Rig count year-over-year is up in the U.S. The U.S. continues to be strong in oil and gas production while Canada is down year-over-year. At the time we put the slide together, it was 33%. It still hasn't improved. It's improved slightly since then, but not to a number that is very good for 2019 versus 2018.

Energy products segment revenue did increase 44% in Q4 versus Q4 '17, mainly driven by the U.S. line pipe projects that were -- they were not -- they were completed or being completed at this point in Q1 '19, but were in our Q3 and Q4 results for '18. We also did have strong results in our oil field stores in the U.S. in the Q4. Tariffs, I just have a comment there, reminding people when the steel tariffs were put on, and then during the Q4 was when safeguards were added in Canada for shipments from outside North America. The decision on the safeguards is anticipated in April 2019.

Page 7 is our chart that shows our 5-year numbers. One of the numbers that is a new milestone. We had revenues for 2018 of $4.2 billion, which is the highest since 2014 or the highest ever, but since 2014 when we reported $3.9 billion. So an increase over that. Accounts -- and you can see all the numbers there with our EBIT and EBITDA representing high returns in 2018. Going down, you'll note that our accounts receivable were in good shape at the end of the year, very comparative numbers there. And then metals -- and 2014 -- net working capital was up slightly from 2014 with revenues increased. So our numbers are in line with what we would anticipate on our working capital numbers at this point in time. We do have a slight increase in our interest-bearing debt $447.8 million at the end of the year.

Turning forward, I will turn to Page 16. Just before I comment on that page, the one thing that you'll -- wanted to mention is that our full set of financial statements with the notes have been filed on SEDAR. So we've included here our quarterly and year-end summary pages. But if you are interested in full set of statements, you can obtain them off on SEDAR. The -- and they will be on our website also, sorry.

If you turn to Page 16, you will see our results for the year compared to 2017. You'll see that all segments had a significant increase in revenues. We've also already talked about the fact that tons weren't up as much as selling price was up in the period. The increased energy, though, does relate to additional demand in the large line pipe order and activity going on.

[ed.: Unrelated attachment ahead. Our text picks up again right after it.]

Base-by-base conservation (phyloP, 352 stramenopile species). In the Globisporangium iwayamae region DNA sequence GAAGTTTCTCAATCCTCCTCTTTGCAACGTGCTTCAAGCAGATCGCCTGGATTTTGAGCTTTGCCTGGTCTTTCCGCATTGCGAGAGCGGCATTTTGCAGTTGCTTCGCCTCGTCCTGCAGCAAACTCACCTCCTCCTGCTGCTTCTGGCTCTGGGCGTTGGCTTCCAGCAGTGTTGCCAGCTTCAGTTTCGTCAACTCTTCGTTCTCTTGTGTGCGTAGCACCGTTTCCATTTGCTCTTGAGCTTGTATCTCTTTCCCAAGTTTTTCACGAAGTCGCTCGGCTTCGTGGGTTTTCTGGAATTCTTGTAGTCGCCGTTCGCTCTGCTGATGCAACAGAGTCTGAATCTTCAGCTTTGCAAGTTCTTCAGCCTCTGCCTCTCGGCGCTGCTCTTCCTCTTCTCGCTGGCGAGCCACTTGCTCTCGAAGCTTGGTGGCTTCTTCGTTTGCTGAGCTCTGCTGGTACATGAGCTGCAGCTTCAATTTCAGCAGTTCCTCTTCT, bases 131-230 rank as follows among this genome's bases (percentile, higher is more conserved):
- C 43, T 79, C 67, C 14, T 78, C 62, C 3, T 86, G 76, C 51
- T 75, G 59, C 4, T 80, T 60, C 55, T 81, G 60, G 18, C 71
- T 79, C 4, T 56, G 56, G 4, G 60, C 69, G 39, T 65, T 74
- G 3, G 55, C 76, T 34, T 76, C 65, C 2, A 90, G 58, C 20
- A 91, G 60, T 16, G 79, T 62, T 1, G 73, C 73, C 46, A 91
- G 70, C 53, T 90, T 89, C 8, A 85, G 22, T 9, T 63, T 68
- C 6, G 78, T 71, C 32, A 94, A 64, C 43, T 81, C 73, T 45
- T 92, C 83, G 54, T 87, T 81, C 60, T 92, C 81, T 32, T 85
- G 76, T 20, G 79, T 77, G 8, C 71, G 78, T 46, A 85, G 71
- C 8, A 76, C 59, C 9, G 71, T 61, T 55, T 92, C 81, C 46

The segment producing the most improved increase in operating profit was metals service centers at 112% of prior year. Looking down to the segment gross margin, you'll note that the service centers at 23.3% for the year versus last year 20.7%. Energy is down slightly from last year, driven by the large order, which always carries a lower margin, and there is some mix in there also. Steel distributors similarly is up from last year, driven by rising steel prices.

Segment operating profit as a percent of revenues for the company 7.9%, great improvement over 6.3% produced for last year. And the metals service center and steel distributors segment are both up over last year with energy consistent.

I'm going to just flip to Page 27 at this point, so I can make a couple of comments on the quarter, and then I'll reference a few other pages in the deck. On Page 27, you will see the metals service centers is up 25% and energy up 44%, and we have spoken mainly about that, driven mostly by the large line pipe order that was completing in that period.

The steel distributors revenue is up 50%. We've had more activity in Canada, in particular, driven by demand in Canada to source material outside of the U.S. Those shipments will continue into Q1, but then we will start to taper off as we go through the year as we have brought in less materials available for shipment.

Segmented operating profits for metals service center 80%, does continue to be strong over -- compared to Q4 2017. Segment gross margin, there was a decline from the year number at the metals service centers. The -- we would anticipate somewhere between 21% and 22% in the normal margins, so we were close to that 21%. As I mentioned earlier, we had some products have their pricing under pressure at the end of the year. The segment operating profit as a percentage of revenue 6.4%, once again strong quarter number for the company.